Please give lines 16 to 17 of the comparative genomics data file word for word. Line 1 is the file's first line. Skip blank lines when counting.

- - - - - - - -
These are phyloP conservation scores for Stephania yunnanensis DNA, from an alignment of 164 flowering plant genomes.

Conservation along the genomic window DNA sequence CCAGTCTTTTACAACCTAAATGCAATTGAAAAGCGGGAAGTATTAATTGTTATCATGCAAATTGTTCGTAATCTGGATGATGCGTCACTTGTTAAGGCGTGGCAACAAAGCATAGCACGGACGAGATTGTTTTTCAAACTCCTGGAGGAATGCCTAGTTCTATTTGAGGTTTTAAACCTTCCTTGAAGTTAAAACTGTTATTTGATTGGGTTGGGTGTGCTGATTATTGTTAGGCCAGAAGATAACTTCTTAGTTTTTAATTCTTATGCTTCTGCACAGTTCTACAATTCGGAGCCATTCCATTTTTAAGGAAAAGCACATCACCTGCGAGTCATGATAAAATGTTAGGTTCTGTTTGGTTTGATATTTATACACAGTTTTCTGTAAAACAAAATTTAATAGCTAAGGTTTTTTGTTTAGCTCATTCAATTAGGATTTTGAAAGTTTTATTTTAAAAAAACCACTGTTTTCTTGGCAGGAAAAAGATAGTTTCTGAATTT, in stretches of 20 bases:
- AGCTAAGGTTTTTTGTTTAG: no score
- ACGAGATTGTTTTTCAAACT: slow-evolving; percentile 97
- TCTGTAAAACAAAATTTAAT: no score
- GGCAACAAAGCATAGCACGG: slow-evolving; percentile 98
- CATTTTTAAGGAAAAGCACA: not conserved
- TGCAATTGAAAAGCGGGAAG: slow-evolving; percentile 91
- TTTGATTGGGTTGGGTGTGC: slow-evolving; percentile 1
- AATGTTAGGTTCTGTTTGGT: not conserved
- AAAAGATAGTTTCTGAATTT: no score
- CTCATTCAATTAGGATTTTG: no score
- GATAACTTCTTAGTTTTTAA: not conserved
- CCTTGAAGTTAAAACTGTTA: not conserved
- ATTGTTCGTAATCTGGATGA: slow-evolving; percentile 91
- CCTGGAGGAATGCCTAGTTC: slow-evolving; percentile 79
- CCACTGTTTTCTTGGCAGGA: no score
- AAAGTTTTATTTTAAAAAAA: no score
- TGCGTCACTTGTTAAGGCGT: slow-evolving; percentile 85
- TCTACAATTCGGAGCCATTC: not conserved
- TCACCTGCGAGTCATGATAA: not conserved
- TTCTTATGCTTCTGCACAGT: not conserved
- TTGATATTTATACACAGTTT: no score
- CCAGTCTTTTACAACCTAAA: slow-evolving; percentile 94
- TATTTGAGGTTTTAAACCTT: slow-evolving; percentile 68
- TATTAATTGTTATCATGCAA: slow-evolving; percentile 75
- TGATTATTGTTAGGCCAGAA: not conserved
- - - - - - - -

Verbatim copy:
- CCTGGAGGAATGCCTAGTTC: slow-evolving; percentile 79
- CCACTGTTTTCTTGGCAGGA: no score